Posted by: robinson2000 | June 20, 2011

The Chilean Lake District

16th – 19th June

Moving south of Santiago, I was venturing into Chile’s Lake District, one of Chile’s most beautiful regions. There are some 12 great lakes of varying sizes, as well as imposing waterfalls and snow-capped volcanoes covering the entire region. I choose to stay along of the shore of Lake Villarrica, in a small town called Pucon that sits in the impressive shadow of the active Volcano Villarrica (2840 metres). Fortunately, this region has been unaffected by the volcano activity happening just a short distance south-east of here, as the winds are blowing eastwards and pushing all the ash onto the Argentinian side to the delight of the Chileans. Apparently the ash cloud will be flying over this area today as it will have travelled around the world, disrupting every airport in its path.

I arrived on a cold Thursday morning after a comfortable night on the bus and found a nice but expensive place to stay for the first night. It was just over £10, which for a backpacker is crazy money, so after the first night I downgraded to a really welcoming family run hostel for half the price. It also boasted a kitchen that I could use, which is another great money saving tip for travelling in Chile, it’s really costly to eat out. Being low season coupled with the freezing temperatures, the town was really quiet and I barely saw another traveller throughout my stay. In fact it is the quietest 6 weeks of the year as the summer season has just finished and its 6 weeks before the ski lifts open for the ski season.

I spent a lot of my time in Pucon trying to stay warm, but the town had a nice high street full of outdoor shops to occupy some of my time. Strangely, being an expensive and wealthy place, Pucon had a huge number of stray dogs roaming the streets. After a visit to the supermarket, I took pity on a sweet looking mutt and gave him a biscuit and a stroke. Obviously these poor dogs don’t get much attention so after a little petting we were best buddies. It also meant that the rest of his dog gang latched onto me, so for the rest of my time in town I had a posy of 6 large dogs following my every footstep. We even enacted the famous cover photo of Abbey Road at one point across an intersection. For the majority of the time it rained in Pucon but I did hire a bicycle for a day and head out to a waterfall some 20 miles out of town. The ride was terrific and I didn’t see a soul for miles until I reached the falls.

Due to dire weather, the highlight of Pucon was the hospitality shown by the family that I stayed with. They were lovely people who welcomed me into the family as if one of their own. The only problem was my lack of Spanish, which left us with very little to talk about and left me feeling like a baby in a nappy sometimes, but it was fun anyway. They were also extremely supportive and caring as a nursed a nasty hangover one morning.

Finally on my last day in Pucon the rain relented and I was able to leave the hostel and head out to a thermal spring. The Los Pozones thermal springs were only an hour away by bus and were virtually void of any life. The thermal pools were amazingly warm considering the temperature so it was a welcome relief to get out of the cold and spent a few hours soaking in the heat. Unfortunately the journey back was not as pleasurable as it was a Sunday bus service, which meant a near two hour wait for a bus home. I huddled in the bus shelter wearing everything that I had brought out with me as darkness descended and the temperature plummeted. I was glad to finally get back to the family and they warmed me up with cups of tea and freshly made buns.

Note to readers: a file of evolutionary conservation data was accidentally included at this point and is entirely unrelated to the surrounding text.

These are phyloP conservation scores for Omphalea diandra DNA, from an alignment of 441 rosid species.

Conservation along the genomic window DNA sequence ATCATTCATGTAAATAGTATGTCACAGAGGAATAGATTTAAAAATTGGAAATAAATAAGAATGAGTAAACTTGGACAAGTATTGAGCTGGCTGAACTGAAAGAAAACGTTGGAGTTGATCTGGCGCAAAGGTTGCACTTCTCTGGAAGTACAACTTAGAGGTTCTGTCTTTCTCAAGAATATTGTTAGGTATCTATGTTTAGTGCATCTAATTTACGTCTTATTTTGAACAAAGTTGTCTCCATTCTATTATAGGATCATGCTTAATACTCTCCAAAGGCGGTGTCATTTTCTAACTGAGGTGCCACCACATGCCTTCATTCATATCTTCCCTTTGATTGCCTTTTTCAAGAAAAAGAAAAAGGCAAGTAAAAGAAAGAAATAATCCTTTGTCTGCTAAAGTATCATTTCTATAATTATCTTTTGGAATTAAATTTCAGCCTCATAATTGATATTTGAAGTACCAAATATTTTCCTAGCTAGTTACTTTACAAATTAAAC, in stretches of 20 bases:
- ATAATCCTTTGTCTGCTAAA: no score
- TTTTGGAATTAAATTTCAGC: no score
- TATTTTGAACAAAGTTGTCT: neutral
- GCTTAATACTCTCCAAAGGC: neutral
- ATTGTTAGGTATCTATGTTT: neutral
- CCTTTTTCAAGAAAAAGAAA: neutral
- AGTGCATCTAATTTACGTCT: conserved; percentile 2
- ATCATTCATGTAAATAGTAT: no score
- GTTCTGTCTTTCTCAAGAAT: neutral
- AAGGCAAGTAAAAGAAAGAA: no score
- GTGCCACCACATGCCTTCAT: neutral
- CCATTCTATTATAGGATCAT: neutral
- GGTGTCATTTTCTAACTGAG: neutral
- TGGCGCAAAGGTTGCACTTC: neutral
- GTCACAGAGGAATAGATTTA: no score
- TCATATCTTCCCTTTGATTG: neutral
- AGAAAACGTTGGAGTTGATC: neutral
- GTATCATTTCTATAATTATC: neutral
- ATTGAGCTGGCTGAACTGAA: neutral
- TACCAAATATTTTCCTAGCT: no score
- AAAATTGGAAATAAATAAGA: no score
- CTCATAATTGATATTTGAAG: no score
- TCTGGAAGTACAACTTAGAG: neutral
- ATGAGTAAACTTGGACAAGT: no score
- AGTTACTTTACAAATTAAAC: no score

Pucon is a lovely place to visit and the people here are some of the friendliest that I have met in South America. If you’re not an outdoor type then there’s very little to do, but in the summer Pucon would make an excellent visit. Next is a quick stop in Valdivia and then to the Navimag ferry that departs on Wednesday for Patagonia.

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  1. Hi backpaker,
    Didn’t you invite charlotte along?. Seems a shame not to have someone to enjoy all the sights with.I’m sure you’ve visited parts even Michael Palin hasn’t been to!!
    Keep up the blogs, we really enjoy reading about your travels from a rain soaked UK.
    Take care,
    M & S xx

    • Hi M & S
      Most travellers are heading north to warmer pastures, whereas muggings here is going to the cold place at the coldest time of the year, the idiot. Thanks for reading.

  2. Am loving the Chilean stuff. I write about the country’s wine industy all the time and my managing editor is trying to buy a vineyard there. Would like to visit myself, one day!

    • Yeah the wine here is fantastic and its so cheap compared to UK. My favourite has become the Casa Del Diablo wines which only cost a couple of quid to buy in a supermarket. I’m in an area that has a lot of German influence and theres a couple of micro-breweries that produce some excellent black beers. Its definately worth a vist but wait till its warmer.

  3. Looks like the weather’s turning. You won’t be warm now until at least Buenos Aires 😉

  4. Hi Ben, sounds like it was cold but good. I have this mental picture of you and the stray dogs strung out in a line behind you, lol 🙂 Thanks for the great pictures you paint of the places you visit. xx Carolyn & Colin

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